By Bob Jane, Business Development Manager, SSI Schaefer. The logistics industry is steering away from traditional attach lidded totes and heading towards collapsible container systems resulting in reduced space taken by returning empty containers to be cleaned and refilled.
One of the largest traders in the shoe industry has switched from using cardboard boxes to SSI Schaefer plastic containers. The Kienast Shoe Trading Group, with headquarters in Hanover is now using our plastic containers for redistributing shoes between their individual branches of the distribution channels.
When empty the containers can be folded flat to save space, but at the same time are robust and able to carry heavy loads even when stacked. In contrast to the costs of disposable packaging and re-usable containers are far more cost-effective as circulation frequency increases and costs get lower.
Kienast now has around 14,000 foldable and collapsible containers within its inter-branch logistics system. Compared with the cardboard boxes, which had to be brought in on a regular basis, the containers have given the company about a third more available space and reduced the risk of damaged goods. There is no longer the threat of cardboard boxes at the bottom collapsing under the weight of the stack.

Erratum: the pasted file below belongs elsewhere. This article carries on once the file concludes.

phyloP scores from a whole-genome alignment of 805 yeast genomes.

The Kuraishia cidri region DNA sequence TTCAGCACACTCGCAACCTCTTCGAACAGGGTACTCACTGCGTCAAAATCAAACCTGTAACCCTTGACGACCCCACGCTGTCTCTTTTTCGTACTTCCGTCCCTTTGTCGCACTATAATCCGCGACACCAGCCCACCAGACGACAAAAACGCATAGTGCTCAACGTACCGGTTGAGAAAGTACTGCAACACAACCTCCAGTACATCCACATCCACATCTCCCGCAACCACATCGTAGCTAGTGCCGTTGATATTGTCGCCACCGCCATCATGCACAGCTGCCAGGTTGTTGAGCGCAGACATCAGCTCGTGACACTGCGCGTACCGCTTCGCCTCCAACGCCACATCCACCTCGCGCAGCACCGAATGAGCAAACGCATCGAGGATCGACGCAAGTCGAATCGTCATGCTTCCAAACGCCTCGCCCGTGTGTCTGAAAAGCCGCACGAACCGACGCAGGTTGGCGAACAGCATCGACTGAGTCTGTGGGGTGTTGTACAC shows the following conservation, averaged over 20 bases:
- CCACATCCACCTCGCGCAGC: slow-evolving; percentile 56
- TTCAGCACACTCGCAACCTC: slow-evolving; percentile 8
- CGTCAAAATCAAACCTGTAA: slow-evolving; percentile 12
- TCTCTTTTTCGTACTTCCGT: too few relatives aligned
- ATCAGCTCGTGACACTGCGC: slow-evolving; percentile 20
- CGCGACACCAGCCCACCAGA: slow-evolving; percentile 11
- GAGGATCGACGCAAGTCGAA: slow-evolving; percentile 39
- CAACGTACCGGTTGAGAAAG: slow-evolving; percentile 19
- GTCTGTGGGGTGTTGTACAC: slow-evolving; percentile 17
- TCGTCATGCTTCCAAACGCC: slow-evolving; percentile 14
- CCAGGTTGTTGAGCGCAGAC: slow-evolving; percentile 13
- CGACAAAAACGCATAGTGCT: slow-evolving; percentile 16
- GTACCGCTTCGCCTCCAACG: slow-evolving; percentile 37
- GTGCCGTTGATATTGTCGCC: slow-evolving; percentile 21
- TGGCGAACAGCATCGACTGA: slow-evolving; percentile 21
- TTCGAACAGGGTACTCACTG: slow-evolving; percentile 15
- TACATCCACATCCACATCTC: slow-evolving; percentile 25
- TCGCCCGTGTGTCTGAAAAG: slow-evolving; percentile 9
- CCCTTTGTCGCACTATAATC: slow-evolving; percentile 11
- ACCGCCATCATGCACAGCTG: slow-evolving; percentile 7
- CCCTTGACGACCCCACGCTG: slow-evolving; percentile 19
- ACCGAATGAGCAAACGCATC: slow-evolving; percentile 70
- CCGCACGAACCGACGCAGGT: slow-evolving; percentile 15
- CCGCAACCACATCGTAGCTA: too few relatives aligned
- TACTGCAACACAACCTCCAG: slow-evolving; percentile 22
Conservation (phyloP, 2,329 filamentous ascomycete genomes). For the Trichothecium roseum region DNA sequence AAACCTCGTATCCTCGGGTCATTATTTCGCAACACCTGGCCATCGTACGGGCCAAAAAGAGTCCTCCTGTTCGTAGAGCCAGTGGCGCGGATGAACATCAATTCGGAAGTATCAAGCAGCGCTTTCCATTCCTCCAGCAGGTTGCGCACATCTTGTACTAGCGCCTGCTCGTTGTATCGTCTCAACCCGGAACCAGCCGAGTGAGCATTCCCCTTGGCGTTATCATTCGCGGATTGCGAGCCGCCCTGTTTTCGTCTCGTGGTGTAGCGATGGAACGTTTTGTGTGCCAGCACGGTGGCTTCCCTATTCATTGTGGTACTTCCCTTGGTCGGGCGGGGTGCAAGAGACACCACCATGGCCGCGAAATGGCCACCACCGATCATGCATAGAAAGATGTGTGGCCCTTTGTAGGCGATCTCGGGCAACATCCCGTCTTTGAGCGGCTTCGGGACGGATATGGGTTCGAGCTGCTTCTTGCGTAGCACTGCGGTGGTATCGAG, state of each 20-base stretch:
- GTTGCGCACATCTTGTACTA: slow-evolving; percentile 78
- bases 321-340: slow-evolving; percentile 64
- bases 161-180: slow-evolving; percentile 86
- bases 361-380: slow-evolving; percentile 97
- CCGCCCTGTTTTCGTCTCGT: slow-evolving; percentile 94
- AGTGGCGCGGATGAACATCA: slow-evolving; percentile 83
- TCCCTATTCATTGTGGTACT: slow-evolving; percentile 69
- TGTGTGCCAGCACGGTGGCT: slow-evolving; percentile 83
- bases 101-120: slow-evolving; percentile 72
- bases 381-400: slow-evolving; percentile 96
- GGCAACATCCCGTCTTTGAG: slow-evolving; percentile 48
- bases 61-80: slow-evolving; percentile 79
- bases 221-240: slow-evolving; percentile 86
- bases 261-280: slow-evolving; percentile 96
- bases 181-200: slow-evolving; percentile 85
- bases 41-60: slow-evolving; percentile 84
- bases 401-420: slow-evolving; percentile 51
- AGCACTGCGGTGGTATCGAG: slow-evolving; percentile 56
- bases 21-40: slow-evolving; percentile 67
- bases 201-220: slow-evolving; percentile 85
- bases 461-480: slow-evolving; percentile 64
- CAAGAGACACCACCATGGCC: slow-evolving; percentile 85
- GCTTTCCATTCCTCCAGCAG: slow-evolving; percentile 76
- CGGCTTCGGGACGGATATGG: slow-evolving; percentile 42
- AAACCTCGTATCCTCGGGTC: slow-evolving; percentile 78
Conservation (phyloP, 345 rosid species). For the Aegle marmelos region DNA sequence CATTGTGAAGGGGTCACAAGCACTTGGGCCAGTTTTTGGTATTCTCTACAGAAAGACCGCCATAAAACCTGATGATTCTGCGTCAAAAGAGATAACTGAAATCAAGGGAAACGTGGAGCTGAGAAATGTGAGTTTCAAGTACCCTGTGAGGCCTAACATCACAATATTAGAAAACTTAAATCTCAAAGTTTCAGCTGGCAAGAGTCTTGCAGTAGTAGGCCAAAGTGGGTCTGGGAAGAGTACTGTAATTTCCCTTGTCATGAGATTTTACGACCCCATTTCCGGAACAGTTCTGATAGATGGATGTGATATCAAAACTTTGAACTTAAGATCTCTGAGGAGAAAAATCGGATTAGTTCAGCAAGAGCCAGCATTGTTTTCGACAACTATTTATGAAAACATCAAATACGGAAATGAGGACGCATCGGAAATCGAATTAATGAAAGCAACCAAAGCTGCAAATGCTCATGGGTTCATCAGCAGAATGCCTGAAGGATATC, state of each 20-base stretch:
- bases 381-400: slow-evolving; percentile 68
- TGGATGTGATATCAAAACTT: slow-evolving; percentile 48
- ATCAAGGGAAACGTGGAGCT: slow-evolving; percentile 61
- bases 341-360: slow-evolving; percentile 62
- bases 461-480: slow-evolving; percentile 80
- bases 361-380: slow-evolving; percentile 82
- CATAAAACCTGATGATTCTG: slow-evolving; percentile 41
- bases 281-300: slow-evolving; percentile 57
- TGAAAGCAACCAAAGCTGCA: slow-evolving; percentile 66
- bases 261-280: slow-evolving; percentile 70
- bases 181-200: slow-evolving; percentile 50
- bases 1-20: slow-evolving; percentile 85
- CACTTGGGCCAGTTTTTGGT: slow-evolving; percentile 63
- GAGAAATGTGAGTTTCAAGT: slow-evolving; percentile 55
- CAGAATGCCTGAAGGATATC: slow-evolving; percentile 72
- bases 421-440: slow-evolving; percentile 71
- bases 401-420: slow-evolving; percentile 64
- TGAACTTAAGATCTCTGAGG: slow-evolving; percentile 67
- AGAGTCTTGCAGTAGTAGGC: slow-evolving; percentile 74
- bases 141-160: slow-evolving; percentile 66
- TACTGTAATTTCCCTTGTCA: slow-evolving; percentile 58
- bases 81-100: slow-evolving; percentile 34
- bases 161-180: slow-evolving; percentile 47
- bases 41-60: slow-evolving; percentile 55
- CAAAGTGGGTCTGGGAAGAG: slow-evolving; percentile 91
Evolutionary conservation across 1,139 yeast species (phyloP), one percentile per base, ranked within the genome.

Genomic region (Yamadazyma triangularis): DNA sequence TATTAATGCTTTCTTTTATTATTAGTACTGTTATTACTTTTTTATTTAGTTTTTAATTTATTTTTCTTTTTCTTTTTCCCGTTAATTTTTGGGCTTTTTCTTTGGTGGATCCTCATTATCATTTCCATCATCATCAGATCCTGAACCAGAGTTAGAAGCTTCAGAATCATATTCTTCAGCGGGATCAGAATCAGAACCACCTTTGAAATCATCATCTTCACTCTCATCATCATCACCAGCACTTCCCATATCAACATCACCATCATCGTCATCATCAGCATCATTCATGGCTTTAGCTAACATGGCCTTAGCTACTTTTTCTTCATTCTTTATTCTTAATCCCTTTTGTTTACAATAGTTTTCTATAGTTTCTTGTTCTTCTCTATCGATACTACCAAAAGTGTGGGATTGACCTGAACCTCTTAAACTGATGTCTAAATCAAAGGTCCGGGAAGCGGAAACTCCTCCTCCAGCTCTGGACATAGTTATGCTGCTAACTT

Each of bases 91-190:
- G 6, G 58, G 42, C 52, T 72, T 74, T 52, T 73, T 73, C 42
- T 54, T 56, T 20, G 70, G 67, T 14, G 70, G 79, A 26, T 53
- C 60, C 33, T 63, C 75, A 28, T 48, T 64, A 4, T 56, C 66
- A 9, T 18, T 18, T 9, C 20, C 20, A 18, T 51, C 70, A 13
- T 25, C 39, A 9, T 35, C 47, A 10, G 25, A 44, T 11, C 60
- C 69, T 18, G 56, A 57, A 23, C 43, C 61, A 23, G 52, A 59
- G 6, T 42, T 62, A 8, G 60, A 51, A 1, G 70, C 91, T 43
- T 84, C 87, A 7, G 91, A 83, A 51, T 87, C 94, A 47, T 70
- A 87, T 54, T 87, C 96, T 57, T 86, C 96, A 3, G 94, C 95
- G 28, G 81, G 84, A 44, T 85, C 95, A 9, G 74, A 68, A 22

The move towards returnable packaging is fuelled by many different factors:
· Reduction in the cost of fuel used in transit, resulting in the reduction of emissions and overall company carbon footprint.
· Reduction in consumable (primary) packaging reduces the costs of packaging and energy consumption in manufacture.
· Many companies are now adopting dedicated internal Bespoke Dunnage Systems to transport components and further reduce packaging, be that either: Vacuum Formed Trays, Hammock Systems, Foam or Simple Dividers.
· Some manufacturers are now offering containers made from a percentage of regrind material, which is now more widely available from raw material suppliers.
Technology is having a big impact within the transit packaging market. Radio-frequency identification (RFID) is becoming more widespread with Marks & Spencer UK trialling RFID technology in its container pool. RFID is an automatic identification method, relying on storing and remotely retrieving data using devices called RFID tags or transponders. An RFID tag is an object that can be applied to or incorporated into a product for the purpose of identification using radiowaves. Some tags can be read from several meters away and beyond the line of sight of the reader.
Today, RFID use is becoming widespread within supply chain management, improving overall control and management of inventory tracking. A fair cost-sharing mechanism, rational motives and justified returns from RFID technology investments are the key ingredients to achieving long-term and sustainable RFID technology adoption.